Wednesday, September 06, 2006

Jesus Alone? Sounds good, right? Maybe not...

“Jesus-focused Christianity took root in evangelicalism but flowered in liberal Protestantism, a postbellum theological movement that adapted to the challenges of modernity by stressing the goodness of humanity, the inevitability of progress, the necessity of good works, and the immanence of God in nature, culture and the human heart…While evangelicals continued to affirm the twin authority of Jesus and the scriptures, liberals weaned themselves off the Bible, which they increasingly viewed as a good book rather than God’s Book. Ultimately, their faith came to rest on the authority of Jesus alone.”
Stephen Prothero, American Jesus: How the Son of God Became a National Icon. Page 79.

This is a brief excerpt from a book I am reading for Christology. I haven’t had the class yet, but I could not wait to read this intriguing book. What is so interesting about the above excerpt is the total disconnect between the Word and the Incarnate Word. This is something liberals like to do, divorcing Jesus from Himself by denying the power and authority of the Word.

In the beginning was the Word, and the Word was with God, and the Word was God. He was in the beginning with God. All things were made through him, and without him was not any thing made that was made. In him was life, and the life was the light of men. The light shines in the darkness, and the darkness has not overcome it.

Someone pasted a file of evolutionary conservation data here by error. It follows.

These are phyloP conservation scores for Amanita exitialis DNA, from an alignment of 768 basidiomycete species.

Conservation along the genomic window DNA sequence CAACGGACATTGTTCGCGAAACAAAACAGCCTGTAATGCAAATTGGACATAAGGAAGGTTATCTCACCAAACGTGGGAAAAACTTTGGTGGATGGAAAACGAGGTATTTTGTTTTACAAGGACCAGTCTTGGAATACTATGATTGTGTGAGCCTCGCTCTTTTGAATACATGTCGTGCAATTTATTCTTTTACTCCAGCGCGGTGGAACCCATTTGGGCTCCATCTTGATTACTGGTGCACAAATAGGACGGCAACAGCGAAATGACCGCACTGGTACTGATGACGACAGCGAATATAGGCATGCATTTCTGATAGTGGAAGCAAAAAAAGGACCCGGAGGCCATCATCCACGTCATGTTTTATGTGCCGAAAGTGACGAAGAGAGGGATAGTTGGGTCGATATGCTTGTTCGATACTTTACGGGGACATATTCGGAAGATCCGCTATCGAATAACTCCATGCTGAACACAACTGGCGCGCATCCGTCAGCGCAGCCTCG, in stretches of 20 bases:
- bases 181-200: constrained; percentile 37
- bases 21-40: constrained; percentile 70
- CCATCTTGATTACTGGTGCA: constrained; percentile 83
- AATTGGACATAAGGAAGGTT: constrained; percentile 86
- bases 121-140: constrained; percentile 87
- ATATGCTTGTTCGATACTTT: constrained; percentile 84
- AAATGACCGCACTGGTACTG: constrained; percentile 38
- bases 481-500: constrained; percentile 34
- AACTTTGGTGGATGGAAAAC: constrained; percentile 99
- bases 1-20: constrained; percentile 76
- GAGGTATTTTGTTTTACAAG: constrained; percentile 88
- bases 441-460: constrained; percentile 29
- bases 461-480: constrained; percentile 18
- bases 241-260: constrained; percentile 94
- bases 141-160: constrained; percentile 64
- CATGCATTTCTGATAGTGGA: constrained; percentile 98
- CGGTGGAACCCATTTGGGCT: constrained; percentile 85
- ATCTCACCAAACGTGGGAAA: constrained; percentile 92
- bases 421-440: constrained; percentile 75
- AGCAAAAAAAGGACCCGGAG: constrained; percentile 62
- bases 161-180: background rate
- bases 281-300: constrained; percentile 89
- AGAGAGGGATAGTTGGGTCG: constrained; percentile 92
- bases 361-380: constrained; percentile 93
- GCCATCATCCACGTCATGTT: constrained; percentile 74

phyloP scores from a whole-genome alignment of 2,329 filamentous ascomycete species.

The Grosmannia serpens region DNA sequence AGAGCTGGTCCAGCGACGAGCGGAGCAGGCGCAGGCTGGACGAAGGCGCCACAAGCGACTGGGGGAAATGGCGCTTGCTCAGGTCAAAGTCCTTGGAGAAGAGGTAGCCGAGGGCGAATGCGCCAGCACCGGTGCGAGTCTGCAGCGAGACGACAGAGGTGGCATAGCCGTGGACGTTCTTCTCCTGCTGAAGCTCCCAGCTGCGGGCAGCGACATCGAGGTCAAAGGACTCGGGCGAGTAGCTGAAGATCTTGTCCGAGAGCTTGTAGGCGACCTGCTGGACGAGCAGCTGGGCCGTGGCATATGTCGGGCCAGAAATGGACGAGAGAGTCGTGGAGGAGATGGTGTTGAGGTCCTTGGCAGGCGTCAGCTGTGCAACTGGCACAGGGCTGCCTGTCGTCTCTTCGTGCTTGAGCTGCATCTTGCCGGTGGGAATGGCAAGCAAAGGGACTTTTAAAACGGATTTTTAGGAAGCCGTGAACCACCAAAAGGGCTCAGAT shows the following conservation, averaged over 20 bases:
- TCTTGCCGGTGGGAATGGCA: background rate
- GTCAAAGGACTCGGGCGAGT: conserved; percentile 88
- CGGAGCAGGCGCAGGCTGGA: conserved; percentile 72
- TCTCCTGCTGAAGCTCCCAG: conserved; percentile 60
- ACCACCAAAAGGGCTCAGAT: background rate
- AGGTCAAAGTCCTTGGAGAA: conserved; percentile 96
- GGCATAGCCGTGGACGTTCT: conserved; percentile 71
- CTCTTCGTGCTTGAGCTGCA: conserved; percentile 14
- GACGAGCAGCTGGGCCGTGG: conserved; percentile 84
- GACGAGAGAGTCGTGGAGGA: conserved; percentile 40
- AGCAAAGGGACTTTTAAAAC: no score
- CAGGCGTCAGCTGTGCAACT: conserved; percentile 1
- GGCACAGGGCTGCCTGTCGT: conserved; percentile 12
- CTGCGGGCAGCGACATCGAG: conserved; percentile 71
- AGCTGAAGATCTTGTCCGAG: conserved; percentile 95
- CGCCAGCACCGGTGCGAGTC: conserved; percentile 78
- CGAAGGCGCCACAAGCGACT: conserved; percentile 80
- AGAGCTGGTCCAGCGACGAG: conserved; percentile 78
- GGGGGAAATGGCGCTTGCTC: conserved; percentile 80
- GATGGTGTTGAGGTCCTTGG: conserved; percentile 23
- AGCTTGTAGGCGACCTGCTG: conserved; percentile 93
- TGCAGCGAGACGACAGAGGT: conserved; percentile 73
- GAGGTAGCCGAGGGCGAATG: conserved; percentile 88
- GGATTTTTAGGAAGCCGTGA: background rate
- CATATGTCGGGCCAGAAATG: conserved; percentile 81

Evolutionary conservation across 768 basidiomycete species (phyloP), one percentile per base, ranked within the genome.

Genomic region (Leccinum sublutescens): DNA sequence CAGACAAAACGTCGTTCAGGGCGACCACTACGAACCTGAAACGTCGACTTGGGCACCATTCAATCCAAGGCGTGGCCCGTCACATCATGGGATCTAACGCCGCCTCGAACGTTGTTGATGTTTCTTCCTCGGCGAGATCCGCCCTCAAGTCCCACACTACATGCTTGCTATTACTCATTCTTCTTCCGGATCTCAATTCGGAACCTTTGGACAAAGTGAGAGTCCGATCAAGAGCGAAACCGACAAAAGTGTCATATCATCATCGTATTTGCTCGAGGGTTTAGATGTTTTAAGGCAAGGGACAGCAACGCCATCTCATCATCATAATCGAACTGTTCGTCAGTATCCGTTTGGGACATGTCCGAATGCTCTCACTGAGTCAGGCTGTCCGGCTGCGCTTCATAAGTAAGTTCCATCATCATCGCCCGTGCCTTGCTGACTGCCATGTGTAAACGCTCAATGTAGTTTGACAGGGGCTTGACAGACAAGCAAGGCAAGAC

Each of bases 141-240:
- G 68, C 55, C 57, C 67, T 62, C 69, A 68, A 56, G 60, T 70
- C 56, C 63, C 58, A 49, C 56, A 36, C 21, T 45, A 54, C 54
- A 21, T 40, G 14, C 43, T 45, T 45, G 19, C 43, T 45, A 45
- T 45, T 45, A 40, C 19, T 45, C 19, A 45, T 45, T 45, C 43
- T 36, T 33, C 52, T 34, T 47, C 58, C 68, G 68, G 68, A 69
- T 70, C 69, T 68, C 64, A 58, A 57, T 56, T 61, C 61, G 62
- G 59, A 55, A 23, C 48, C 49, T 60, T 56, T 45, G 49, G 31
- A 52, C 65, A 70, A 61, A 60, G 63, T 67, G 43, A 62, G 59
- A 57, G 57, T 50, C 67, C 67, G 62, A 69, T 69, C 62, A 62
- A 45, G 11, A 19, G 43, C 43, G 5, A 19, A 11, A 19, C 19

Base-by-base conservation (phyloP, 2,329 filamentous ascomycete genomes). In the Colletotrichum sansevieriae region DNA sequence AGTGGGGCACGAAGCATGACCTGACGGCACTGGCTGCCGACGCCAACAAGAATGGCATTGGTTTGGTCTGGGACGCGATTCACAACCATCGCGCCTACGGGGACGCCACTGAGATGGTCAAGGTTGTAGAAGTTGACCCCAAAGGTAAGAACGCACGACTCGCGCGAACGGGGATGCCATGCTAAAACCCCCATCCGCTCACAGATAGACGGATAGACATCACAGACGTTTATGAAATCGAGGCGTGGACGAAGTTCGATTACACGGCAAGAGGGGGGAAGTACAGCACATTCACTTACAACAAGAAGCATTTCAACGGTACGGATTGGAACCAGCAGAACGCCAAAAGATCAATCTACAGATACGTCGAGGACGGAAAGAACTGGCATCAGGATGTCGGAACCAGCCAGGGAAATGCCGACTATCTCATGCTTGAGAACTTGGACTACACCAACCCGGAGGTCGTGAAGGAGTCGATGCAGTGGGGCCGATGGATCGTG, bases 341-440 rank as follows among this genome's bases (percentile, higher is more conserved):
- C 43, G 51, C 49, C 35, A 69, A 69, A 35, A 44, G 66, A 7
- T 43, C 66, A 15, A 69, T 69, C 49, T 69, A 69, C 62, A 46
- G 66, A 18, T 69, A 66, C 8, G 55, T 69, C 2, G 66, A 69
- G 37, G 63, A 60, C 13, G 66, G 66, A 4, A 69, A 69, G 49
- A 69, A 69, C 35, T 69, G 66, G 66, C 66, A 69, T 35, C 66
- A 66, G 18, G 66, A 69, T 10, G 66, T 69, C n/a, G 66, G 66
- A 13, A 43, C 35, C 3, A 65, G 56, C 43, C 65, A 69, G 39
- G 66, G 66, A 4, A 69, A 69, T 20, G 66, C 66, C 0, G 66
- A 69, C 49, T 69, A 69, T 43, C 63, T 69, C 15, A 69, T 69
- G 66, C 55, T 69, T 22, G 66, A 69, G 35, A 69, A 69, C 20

John 1:1-5

This Jesus alone theology sounds frighteningly familiar, doesn’t it? Hmmm, what is another way to say Jesus alone? I’ll let the reader make his/her own conclusions.


2 comments:

Rev. Jeffrey Ries said...

Amen.

Whey Lay said...

Good post, the book sounds very interesting. Sounds like the author has a line on predominent thought on the subject.

"Jesus alone" sound so christian, so right though, people would say "only a non-christian would discuss otherwise."

What Would Jesus Do?, the statement should probably be, WDSS, What Does Scripture Say? WWJD is popular though because it leaves room for personal interpretation, gives us some wiggle room and keeps God in our pocket or on our wrist.

I'll have to put the book on my Try To Read List.